Y-12

20180417_072218As I am driving thru Oakridge, Tn – I see atomic symbols everywhere – so my interest is peaked.  Following signs to the Y-12 museum – I have to investigate what this unusual atomic symbol is with the name of Y-12.  I learn Y-12 is a national security complex tucked away and rarely heard and the small museum is a wealth of interest to a physicist and history buffs.

Y-12 itself is a National security complex with three primary national security missions that protect our country.  They maintain the US nuclear Stockpile, reduce global threats, and fuel the US Nuclear Navy.

The museum show cases instruments and stories of Radioactive history.  My favorite part of this museum is this newspaper article.  This is the site the Atomic Bomb was made!  For some reason… Manhattan Project, made me think the WW2 Bomb was made in NY, but nope, it was made here.

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A few more interesting pictures to share:

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A “Moon Box” manufacturered here at Y-12 that was used Moon lunar geological samples to Earth.

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Sample badges and ID for Y-12 workers, looks just like the badges I recall from Manhattan project workers, although these are just samples.

Interesting side trip for a Radioactive Geek Girl!

 

Gatlinburg, TN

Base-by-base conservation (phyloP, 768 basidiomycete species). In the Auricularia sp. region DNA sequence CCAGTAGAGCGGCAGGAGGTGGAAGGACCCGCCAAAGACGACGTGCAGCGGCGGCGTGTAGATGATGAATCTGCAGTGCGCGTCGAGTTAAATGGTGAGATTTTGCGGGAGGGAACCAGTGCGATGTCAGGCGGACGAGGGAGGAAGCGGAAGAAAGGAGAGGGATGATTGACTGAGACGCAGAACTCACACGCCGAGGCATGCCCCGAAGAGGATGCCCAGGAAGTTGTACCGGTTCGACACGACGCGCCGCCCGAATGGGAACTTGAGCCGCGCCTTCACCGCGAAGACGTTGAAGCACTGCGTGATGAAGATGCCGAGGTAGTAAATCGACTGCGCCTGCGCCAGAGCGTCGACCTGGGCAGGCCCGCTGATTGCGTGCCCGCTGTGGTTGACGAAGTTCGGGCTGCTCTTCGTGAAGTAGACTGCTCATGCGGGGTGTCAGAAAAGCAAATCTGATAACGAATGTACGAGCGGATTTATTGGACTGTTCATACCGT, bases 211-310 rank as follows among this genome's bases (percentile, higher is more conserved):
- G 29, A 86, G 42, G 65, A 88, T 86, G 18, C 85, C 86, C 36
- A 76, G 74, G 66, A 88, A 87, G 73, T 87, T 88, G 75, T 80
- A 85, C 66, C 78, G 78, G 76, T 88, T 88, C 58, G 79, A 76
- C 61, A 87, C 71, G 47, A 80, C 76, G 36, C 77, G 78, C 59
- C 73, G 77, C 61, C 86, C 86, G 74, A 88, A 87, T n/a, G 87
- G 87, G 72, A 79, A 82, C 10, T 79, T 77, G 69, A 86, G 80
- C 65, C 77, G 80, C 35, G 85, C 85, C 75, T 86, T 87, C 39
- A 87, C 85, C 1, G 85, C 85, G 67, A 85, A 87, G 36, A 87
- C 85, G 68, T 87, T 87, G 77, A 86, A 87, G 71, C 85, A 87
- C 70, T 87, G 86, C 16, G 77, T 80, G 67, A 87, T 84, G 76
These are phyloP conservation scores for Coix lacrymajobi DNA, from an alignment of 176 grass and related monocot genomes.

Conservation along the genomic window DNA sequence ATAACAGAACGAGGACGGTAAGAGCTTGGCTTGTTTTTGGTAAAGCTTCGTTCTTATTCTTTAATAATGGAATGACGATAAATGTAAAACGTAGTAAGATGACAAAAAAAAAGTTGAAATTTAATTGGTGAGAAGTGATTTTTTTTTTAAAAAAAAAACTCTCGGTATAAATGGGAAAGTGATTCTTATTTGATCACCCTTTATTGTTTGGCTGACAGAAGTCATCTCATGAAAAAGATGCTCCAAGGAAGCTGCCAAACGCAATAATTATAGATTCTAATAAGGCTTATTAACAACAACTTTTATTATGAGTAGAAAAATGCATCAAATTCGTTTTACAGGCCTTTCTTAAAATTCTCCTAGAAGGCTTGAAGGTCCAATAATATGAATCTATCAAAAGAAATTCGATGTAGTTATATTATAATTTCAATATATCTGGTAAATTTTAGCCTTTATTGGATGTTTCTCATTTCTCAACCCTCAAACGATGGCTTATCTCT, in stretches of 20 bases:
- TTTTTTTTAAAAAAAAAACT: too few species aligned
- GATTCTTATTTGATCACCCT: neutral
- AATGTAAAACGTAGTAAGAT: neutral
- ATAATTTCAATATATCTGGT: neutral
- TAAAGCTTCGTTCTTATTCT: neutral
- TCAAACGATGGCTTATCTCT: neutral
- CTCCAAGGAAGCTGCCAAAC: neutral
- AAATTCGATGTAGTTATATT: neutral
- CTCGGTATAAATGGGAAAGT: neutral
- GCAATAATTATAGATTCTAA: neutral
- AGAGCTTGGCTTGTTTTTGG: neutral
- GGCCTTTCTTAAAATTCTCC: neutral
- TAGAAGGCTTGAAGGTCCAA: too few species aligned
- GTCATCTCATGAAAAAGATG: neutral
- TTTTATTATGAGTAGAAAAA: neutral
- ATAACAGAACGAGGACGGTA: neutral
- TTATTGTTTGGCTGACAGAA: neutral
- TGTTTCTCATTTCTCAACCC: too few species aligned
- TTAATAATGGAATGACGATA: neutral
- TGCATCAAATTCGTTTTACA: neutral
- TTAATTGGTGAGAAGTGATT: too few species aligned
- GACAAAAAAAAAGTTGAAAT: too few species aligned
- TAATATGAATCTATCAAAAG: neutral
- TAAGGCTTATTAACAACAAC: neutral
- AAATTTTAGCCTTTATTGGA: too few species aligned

I am spending a few days in Oakridge, Tennessee for Work training, and our group decided to take a quick trip to Gatlinburg.  1.5 hours on the back roads and we were there – an explosion of all tourist trap style shopping, drinking, eating, and things to do you can squeeze into a small area.  We walked around downtown, which is right around the corner from DollyWood.    We stopped in the Ole Smoky Tennessee Moonshine store and for $5, you get to sample 13 mini shots of liquor of every kind and a $5 coupon for anything over $5 in the store.  I bought my husband a T-Shirt our group pooled our money and bought a fifth of our favorite Moonshine – Caramel Apple Pie.    We shared our fifth with a few fellow students in the hotel lobby after class, then ate at Calhoun’s on the Water in Oakridge.  A delicious meal at a beautiful location for a fair price.   Love Gatlinburg!

 

Hoover Dam

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On the way to Hoover Dam, a quick stop at Lake Mead.

Going back a few weeks, we visited Hoover Dam.   We were already in Vegas, and David has never been and he wanted to see.   The downside, the elevators to the inside powerhouse were down, so we only were able to see the outside and the museum, which was amazing.  The upside of this day trip – a quick nap on the bus ride and beautiful sites, with education learning that fascinated me.  As a physicist, I love learning how things work, and the museum there had a lot of information on both the history of Hoover Dam and the science behind the design.  The quick summary, is there were two years of fertile farming, and then years of severe flooding in the surrounding areas, which lead to this (originally named Boulder Dam) project.  The Dam is a concrete arch gravity dam in the Black Canyon of the Colorado River, right on the boarder of Nevada and Arizona.  It was built during the great depression, which paid super low paying, very dangerous (112 deaths) jobs to those who were desperate and had nothing.   The water is taken into the towers, then down the narrowing funnels to the powerhouse, the water pressure turn the turbines, which make electricity.  There is a lot of past fighting over who gets what % of the energy, but I honestly ignored that portion and focused on the awe and science.